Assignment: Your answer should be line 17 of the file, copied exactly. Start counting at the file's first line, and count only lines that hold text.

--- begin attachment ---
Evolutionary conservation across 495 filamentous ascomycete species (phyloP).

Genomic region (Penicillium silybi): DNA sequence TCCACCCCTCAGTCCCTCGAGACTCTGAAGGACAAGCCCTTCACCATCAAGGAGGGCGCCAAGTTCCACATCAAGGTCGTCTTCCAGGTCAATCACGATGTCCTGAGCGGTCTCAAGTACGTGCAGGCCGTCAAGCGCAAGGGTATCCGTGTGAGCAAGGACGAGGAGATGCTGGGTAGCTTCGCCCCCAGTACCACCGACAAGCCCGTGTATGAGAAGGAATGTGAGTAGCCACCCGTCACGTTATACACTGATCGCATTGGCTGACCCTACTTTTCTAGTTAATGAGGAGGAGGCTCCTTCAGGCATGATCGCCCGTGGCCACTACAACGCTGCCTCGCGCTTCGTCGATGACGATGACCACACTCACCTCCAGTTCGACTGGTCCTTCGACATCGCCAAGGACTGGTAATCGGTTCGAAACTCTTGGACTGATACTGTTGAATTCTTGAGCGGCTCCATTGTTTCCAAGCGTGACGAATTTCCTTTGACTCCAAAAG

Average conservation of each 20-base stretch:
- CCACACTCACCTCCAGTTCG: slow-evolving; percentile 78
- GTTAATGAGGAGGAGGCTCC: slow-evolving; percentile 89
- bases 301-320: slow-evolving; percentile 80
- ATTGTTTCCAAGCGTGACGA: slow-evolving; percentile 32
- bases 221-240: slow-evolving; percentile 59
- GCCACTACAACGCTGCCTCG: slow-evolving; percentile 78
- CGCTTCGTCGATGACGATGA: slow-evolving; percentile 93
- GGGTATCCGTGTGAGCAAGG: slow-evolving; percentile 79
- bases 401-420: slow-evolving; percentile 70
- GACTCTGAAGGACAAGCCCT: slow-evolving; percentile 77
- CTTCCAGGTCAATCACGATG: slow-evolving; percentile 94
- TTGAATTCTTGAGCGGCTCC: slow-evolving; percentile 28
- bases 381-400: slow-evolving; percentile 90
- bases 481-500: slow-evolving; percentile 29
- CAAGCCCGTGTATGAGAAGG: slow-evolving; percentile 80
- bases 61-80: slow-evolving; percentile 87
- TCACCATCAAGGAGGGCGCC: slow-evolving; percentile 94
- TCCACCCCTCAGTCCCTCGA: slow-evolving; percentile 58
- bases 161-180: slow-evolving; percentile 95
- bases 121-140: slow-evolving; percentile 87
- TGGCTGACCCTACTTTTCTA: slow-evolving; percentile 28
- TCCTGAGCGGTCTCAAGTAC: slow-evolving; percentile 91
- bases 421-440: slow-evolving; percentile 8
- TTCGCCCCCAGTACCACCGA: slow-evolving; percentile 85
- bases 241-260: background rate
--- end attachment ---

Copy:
- bases 481-500: slow-evolving; percentile 29